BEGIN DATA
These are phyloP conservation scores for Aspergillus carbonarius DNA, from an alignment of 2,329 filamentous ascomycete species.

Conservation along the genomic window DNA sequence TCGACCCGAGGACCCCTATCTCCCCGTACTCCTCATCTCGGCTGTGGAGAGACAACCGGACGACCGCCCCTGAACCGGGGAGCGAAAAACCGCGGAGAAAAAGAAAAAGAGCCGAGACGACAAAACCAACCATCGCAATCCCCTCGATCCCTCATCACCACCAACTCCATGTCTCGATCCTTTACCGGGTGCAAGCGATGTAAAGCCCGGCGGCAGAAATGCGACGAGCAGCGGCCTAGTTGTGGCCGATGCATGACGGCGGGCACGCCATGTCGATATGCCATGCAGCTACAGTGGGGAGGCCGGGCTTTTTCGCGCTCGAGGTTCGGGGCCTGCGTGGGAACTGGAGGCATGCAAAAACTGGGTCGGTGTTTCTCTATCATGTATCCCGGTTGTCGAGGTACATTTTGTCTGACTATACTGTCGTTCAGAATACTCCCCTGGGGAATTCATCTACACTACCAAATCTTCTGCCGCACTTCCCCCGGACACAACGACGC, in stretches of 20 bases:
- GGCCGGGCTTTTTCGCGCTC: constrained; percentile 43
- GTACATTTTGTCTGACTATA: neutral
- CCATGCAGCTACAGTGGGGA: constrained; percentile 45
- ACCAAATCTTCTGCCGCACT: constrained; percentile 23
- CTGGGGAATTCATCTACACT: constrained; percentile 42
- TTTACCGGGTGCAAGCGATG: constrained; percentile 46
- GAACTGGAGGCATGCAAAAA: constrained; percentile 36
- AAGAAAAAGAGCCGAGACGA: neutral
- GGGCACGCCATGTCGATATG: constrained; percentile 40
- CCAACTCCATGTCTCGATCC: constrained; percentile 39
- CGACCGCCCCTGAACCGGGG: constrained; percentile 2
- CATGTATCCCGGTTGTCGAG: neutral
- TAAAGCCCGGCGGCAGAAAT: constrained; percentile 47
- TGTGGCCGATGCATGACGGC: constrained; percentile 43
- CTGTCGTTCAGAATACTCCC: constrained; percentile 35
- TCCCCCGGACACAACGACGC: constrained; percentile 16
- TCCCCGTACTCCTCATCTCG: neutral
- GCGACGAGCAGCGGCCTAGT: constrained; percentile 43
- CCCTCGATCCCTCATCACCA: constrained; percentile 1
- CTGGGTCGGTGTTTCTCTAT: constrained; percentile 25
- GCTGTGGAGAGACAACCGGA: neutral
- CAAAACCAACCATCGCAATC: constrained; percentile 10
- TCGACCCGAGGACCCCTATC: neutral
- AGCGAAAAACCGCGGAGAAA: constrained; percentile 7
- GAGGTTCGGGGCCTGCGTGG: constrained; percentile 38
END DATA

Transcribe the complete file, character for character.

These are phyloP conservation scores for Aspergillus carbonarius DNA, from an alignment of 2,329 filamentous ascomycete species.

Conservation along the genomic window DNA sequence TCGACCCGAGGACCCCTATCTCCCCGTACTCCTCATCTCGGCTGTGGAGAGACAACCGGACGACCGCCCCTGAACCGGGGAGCGAAAAACCGCGGAGAAAAAGAAAAAGAGCCGAGACGACAAAACCAACCATCGCAATCCCCTCGATCCCTCATCACCACCAACTCCATGTCTCGATCCTTTACCGGGTGCAAGCGATGTAAAGCCCGGCGGCAGAAATGCGACGAGCAGCGGCCTAGTTGTGGCCGATGCATGACGGCGGGCACGCCATGTCGATATGCCATGCAGCTACAGTGGGGAGGCCGGGCTTTTTCGCGCTCGAGGTTCGGGGCCTGCGTGGGAACTGGAGGCATGCAAAAACTGGGTCGGTGTTTCTCTATCATGTATCCCGGTTGTCGAGGTACATTTTGTCTGACTATACTGTCGTTCAGAATACTCCCCTGGGGAATTCATCTACACTACCAAATCTTCTGCCGCACTTCCCCCGGACACAACGACGC, in stretches of 20 bases:
- GGCCGGGCTTTTTCGCGCTC: constrained; percentile 43
- GTACATTTTGTCTGACTATA: neutral
- CCATGCAGCTACAGTGGGGA: constrained; percentile 45
- ACCAAATCTTCTGCCGCACT: constrained; percentile 23
- CTGGGGAATTCATCTACACT: constrained; percentile 42
- TTTACCGGGTGCAAGCGATG: constrained; percentile 46
- GAACTGGAGGCATGCAAAAA: constrained; percentile 36
- AAGAAAAAGAGCCGAGACGA: neutral
- GGGCACGCCATGTCGATATG: constrained; percentile 40
- CCAACTCCATGTCTCGATCC: constrained; percentile 39
- CGACCGCCCCTGAACCGGGG: constrained; percentile 2
- CATGTATCCCGGTTGTCGAG: neutral
- TAAAGCCCGGCGGCAGAAAT: constrained; percentile 47
- TGTGGCCGATGCATGACGGC: constrained; percentile 43
- CTGTCGTTCAGAATACTCCC: constrained; percentile 35
- TCCCCCGGACACAACGACGC: constrained; percentile 16
- TCCCCGTACTCCTCATCTCG: neutral
- GCGACGAGCAGCGGCCTAGT: constrained; percentile 43
- CCCTCGATCCCTCATCACCA: constrained; percentile 1
- CTGGGTCGGTGTTTCTCTAT: constrained; percentile 25
- GCTGTGGAGAGACAACCGGA: neutral
- CAAAACCAACCATCGCAATC: constrained; percentile 10
- TCGACCCGAGGACCCCTATC: neutral
- AGCGAAAAACCGCGGAGAAA: constrained; percentile 7
- GAGGTTCGGGGCCTGCGTGG: constrained; percentile 38